A high definition survey of the current internal geometry was done on October 2015 by 3D laserscanning19. The scan provided the geometrical anomalies throughout the length of the tunnel thus contributing to understand the deformation pattern due to landslide movements. In particular, it showed that in some portions of the tunnel, mostly in the western part, the deformed shape of vertical cross sections is the one that would be expected from unbalanced actions acting on the upslope and downslope wall, with a maximum relative displacement of about 5 cm between tunnel roof and base. In other portions, the shape is more symmetrical (Fig. 8).
Preliminary structural analyses of landslide-tunnel interaction
This section reports the results of some analyses carried out to preliminarily study the stress and deformation state of the tunnel as a result of the soil pressure exerted by the landslide.
As mentioned above, the tunnel lining is made up of eight segments separated by construction joints and is protected by sheet pile walls with a top beam connecting all the piles. This connection is effective only in the upper part of the structure allowing the piles to behave and deform independently in the deeper one. Therefore, different segments are generally subjected to different actions and, beyond an internal stress state, they experience relative displacements. For these reasons, the study of the landslide-tunnel interaction is really complex and requires sophisticated FEM analyses in order to adequately take into account all the interaction effects and the real 3D nature of the problem. At the current state of the study, simplified analytical developments along with 2D FEM structural analyses have been performed in order to get a first interpretation of the observed behavior and field data.
The Calabrese railway tunnel crosses the accumulation of a deep and complex earthflow in clay shales.
Displacement data collected since the re-construction of the tunnel in 1992 seem to suggest that in correspondence to the axis of the landslide, until 2004 the upslope sheet pile wall had not undergone significant deformations due to landslide movements. However, the monitoring carried out since 2006 shows that the western entrance of the tunnel moved by about 1 cm per year in the last 9 years. A detailed study, both experimental and theoretical, is currently being carried out to evaluate the stress-strain condition of the structure and clarify if the piles are still able to hinder landslide movements.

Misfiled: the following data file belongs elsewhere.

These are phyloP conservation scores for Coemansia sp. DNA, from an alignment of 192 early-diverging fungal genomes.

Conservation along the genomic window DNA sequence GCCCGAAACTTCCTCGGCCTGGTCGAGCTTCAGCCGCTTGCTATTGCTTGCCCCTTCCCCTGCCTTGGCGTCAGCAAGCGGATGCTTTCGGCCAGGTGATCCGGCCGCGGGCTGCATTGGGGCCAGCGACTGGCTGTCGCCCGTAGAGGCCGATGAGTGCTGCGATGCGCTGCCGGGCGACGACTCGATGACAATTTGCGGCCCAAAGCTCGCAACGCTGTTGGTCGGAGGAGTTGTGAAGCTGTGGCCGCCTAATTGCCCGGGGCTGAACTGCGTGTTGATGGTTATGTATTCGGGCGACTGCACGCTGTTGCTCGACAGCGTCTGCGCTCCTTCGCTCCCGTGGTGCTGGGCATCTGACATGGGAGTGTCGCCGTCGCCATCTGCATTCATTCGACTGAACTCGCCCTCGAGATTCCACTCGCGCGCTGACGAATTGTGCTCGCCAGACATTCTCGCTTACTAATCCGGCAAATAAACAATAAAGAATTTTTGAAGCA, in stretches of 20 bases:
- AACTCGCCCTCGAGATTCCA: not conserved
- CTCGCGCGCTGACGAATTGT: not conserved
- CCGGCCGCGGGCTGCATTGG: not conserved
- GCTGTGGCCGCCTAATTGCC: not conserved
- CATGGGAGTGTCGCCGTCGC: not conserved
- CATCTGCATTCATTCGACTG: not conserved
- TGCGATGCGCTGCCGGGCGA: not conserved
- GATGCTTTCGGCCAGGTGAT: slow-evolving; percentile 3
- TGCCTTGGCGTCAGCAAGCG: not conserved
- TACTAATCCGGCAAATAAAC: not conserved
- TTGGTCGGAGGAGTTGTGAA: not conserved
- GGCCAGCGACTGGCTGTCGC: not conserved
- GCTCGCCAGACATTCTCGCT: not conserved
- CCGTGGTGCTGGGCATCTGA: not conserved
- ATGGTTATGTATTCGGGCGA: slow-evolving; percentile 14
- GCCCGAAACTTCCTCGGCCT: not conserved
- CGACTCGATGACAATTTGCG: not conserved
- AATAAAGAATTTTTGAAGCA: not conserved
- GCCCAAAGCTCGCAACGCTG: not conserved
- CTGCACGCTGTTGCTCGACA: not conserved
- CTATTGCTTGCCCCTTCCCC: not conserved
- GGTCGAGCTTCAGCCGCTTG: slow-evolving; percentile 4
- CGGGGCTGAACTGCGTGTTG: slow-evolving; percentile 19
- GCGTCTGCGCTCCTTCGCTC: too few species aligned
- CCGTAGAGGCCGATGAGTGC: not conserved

Preliminary structural analyses were performed by a 2D FEM non-linear model of a tunnel cross section which was possible to elaborate thanks to the availability of the original design drawings. The structural part was based on a lumped plasticity model. Earth pressure acting from upslope at the tunnel level was considered with triangular distribution and varying between at rest conditions and passive conditions. Due to the significant heterogeneity of the accumulation zone and to the difficulty of obtaining undisturbed samples, the peak values of soil shear strength parameters could not be reliably evaluated. The analyses thus had to be parametric, with the friction angle varying in a reasonable range of values. Even considering that a quota of the observed deformation should be ascribed to concrete creep effects and construction defects, the calculated deformations compare satisfactorily with the real measured deformations of the tunnel lining. In addition to the FEM model, simplified calculations allowed to confirm that the tunnel lining is in the post-elastic branch of its moment curvature relationship although the chord rotation demand is only a fraction of the rotation capacity.
The shape of the accumulation, in-situ investigation of the state of damage, laser scan surveys of the current internal geometry of the tunnel suggest that the landslide-tunnel interaction is strongly influenced by 3D effects.
Thus, future study, which will benefit from new field investigations, will be focused on the 3D behaviour of the system, also by using the appropriate geotechnical and structural software. With the collaboration of the National Railway Company, the results of new inclinometer and earth pressure measurements will play a fundamental role in ascertaining the current state of health of the tunnel and its possible evolution with time.
Source: Interaction of a railway tunnel with a deep slow landslide in clay shales
Authors: Roberto Vassallo, Mayank Mishra, Giuseppe Santarsiero, Angelo Masi